Eric Roberson Vivian Green SOBs April 2011

In part two of our interview with Eric Roberson, we discuss the stories behind his writing on Carl Thomas’ “Rebound” and Vivian Green’s “What is Love?”, why he likes to spend his lonely Saturday nights in the studio, who else he’d like to work with, the evolution of r&b and soul music, and his upcoming album.

If you missed part 1, click here to read it.

YKIGS: Another song, and I was just listening to your version of it earlier today, is the song “Rebound” you did for Carl Thomas.

ER: “Rebound” was one of those sad Saturday nights. I love writing songs on Saturday nights when everybody else is partying and I’m in the studio thinking “Why am I in this room?” I can always get into this little funk. A lot of times when I finish a session, I’ll go to the keyboard and I’ll put my hands down and if it makes sense, I’ll keep going, if it doesn’t I’ll stop and go home and go to bed. It was one of those nights where I put my fingers down and it started making sense and the whole thing just came in. I remember the funniest thing was my boy D. Black called me while I was working on it and I had put a little drum beat to it, and the whole song was coming in, and I put it on speakerphone so he could hear it. So as I’m playing it, I asked him what he thought, and he said “Yo man, that joint is too sad!” I didn’t even let him get the rest of the words out I just hung up on him immediately, turned the ringer off, and just zoned out. I couldn’t afford for anyone else to say anything about it. So when I finished the song, I played it and everybody in the room kinda kept quiet and nobody was really commenting on it. So I had a meeting with Carl Thomas the following week and I put all of the songs I thought he would love first on the cd, like my bangers, and I didn’t even have “Rebound” near the front. So as he’s listening to the cd, he’s skipping through all of the songs and “Rebound” finally comes on, and he sits back and listens, and I’m thinking “He’s going to take this song, wow!” So he starts singing to see if it was in his key and if it would work with his voice and as soon as he did that I said “He’s going to buy it, wow.” As much as I wanted to sell the song, I also didn’t because that was my joint. I remember when I went back to my friends and I told them Carl Thomas wanted to buy “Rebound”, they said “Why are you selling Rebound!” and I said “I played it for yall and yall wouldn’t even comment, I thought yall hated the song!” But one thing I learned with Carl was before we were about to record it, he said “The song is no longer yours” and it made so much sense because he really owned it and he really became the character in the song. A funny story and I can say this because he’s not on Bad Boy anymore, that was one of the fastest sessions in my life. He was so professional but the main reason why was because he wanted to finish the song before Puffy got there. He was saying “We’ve got to get outta here before P. Diddy gets here because if he comes in, we’re here all night, he’s literally going to make us work on this song all night!” So we went in and in a couple of takes he nailed it, we mixed it, packed up and we were out. If Puffy would have showed up we would have been there until 8:30 the next morning! So it was cool, that was a great song.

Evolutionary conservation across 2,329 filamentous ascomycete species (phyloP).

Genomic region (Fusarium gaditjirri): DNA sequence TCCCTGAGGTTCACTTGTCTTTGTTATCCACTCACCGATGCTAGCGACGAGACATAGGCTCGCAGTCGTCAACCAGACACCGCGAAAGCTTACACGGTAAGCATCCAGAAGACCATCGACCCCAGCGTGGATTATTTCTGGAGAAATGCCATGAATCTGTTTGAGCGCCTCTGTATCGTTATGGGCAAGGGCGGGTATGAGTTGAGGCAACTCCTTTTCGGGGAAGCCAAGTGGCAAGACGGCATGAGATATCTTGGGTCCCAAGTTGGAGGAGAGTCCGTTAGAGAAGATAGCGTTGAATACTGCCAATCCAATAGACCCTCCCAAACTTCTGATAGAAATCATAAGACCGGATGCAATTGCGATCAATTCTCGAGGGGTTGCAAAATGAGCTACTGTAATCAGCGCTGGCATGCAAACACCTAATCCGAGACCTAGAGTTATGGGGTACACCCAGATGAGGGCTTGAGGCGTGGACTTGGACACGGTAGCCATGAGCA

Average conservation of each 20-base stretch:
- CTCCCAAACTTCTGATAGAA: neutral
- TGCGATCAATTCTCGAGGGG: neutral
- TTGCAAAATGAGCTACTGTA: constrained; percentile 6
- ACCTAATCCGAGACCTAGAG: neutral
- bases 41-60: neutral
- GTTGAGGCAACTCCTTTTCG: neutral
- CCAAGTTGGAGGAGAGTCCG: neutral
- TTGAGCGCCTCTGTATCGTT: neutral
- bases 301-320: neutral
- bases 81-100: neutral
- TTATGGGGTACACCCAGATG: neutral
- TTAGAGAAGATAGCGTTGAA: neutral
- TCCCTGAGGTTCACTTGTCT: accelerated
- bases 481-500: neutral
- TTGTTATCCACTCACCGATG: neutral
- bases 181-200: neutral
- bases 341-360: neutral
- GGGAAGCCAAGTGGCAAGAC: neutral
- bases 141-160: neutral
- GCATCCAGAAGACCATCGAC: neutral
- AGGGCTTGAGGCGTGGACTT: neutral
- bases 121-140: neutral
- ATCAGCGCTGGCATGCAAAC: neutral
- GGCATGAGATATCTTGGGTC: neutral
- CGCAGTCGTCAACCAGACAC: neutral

YKIGS: Just one more and that’s my favorite Vivian Green song, “What is Love?”

ER: Oh mannnnn. A good friend of mine Osunlade, who we did “Emotional Rollercoaster” with, he had this amazing track. I remember sitting on what was probably a Saturday night, I love writing songs on a lonely Saturday night, lonely Fridays and lonely Saturdays. Vivian was going through some times, I remember she was dealing with some guy and she would come in the studio and we would talk for hours, then we would start the music and that’s how it would work. I remember a Saturday I had an idea and I just wanted to go into the most desperate moment but like “What Is Love?” I was thinking maybe I’m not supposed to know, but I don’t care, if this is not love, I’m happy with what it is, if it’s not working perfect but it’s still working then I’m just satisfied. I kinda wanted to be in that lane and I remember the next day I hadn’t written the whole song but I left it open for her, and she was listening to it and I got no read on how she felt about it! Then after a few moments of silence, she just burst out and said “I want to sing this song!” so we sat down and we finished the song. I’ll tell you one of the biggest honors was I was at one of Vivian’s shows a long, long time ago and she was doing a show with Musiq and Dwele at Howard homecoming. I was in the crowd surrounded by people and that night I think six of my songs were performed. I remember when “What is Love?” was performed and I was surrounded by women who were singing along and crying because they were feeling it! It was such a complement to just be the fly on the wall and witness the power of a song. If you notice with that song and a lot of my songs I try to make sure there’s not a happy ending. “What is Love?” does not end happy, “Still” doesn’t end happy. It’s not that someone’s jumping off of a bridge or anything like that, but it’s amazing with those songs that people can resolve their issues in something that they can relate to. These are songs about hurt, people can relate to them, so just relating to them helps people heal. I think that’s the beautiful thing about “What is Love?”